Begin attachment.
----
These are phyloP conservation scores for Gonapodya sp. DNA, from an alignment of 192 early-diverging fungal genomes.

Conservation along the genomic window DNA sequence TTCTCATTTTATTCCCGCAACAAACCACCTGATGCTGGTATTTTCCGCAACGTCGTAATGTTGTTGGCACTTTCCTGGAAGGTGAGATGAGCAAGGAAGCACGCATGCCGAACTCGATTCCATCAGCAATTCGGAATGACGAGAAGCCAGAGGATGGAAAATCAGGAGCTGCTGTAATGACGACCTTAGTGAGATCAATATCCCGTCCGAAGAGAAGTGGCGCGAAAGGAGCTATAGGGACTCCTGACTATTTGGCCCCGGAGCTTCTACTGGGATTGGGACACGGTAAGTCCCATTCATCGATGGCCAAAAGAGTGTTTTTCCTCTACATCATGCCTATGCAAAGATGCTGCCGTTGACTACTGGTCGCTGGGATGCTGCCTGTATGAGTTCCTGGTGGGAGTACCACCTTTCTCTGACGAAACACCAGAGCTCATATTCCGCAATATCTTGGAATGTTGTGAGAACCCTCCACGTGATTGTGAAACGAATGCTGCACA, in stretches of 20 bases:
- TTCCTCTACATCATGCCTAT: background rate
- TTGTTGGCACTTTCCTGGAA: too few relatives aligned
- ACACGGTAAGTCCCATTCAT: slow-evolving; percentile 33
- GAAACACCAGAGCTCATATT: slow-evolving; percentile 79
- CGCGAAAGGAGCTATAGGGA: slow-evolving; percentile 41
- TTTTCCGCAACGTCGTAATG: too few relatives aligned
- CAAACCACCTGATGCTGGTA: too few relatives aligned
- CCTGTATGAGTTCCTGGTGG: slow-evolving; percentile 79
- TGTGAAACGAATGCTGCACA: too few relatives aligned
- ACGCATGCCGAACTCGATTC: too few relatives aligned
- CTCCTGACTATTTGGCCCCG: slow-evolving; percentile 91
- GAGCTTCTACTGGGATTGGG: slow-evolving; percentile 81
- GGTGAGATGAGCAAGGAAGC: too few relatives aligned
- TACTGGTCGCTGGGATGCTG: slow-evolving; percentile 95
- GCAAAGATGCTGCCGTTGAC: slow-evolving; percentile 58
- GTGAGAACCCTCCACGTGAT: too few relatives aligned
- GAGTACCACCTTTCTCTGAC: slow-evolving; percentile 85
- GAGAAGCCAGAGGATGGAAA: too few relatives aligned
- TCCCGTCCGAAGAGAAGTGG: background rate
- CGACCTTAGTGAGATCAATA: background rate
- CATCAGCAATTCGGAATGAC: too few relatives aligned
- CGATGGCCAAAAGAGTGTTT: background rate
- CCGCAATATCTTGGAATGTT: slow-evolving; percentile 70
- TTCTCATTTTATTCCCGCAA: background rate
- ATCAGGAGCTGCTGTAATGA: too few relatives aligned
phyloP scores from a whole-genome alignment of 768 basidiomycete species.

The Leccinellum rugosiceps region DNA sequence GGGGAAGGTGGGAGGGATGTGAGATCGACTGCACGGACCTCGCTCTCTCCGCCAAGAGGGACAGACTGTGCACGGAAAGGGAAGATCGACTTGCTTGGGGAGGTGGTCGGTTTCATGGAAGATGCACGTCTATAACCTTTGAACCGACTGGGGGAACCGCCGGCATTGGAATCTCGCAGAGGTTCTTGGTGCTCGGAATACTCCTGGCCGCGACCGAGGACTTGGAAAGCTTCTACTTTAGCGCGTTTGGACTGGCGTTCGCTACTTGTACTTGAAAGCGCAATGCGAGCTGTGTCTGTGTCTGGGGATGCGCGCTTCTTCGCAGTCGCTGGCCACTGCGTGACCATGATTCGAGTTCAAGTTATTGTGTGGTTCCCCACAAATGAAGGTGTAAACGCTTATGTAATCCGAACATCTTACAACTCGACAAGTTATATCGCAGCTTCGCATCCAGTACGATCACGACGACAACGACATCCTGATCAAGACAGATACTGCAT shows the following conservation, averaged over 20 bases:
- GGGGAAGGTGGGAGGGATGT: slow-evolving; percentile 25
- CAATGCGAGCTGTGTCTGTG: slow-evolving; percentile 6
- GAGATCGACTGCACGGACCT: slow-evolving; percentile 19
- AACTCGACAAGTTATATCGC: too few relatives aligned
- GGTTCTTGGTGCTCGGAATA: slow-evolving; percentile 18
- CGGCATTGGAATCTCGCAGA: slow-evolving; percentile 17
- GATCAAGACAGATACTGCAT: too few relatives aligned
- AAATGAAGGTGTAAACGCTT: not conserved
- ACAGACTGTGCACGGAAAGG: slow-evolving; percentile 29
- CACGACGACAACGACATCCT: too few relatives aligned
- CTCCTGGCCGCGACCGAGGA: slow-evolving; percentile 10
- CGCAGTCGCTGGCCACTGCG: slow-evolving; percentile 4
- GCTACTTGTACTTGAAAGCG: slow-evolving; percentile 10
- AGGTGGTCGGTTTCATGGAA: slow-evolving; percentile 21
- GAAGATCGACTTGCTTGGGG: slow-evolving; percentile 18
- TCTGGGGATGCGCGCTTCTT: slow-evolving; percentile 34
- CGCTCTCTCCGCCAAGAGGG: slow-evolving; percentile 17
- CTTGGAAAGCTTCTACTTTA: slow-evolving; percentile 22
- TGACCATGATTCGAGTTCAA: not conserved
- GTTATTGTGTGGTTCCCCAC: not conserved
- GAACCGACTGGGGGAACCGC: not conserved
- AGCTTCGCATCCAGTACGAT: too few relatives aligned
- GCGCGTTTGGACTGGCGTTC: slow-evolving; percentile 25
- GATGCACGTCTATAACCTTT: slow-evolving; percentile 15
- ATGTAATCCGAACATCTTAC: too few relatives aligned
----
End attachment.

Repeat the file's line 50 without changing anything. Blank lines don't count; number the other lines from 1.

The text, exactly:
- GAACCGACTGGGGGAACCGC: not conserved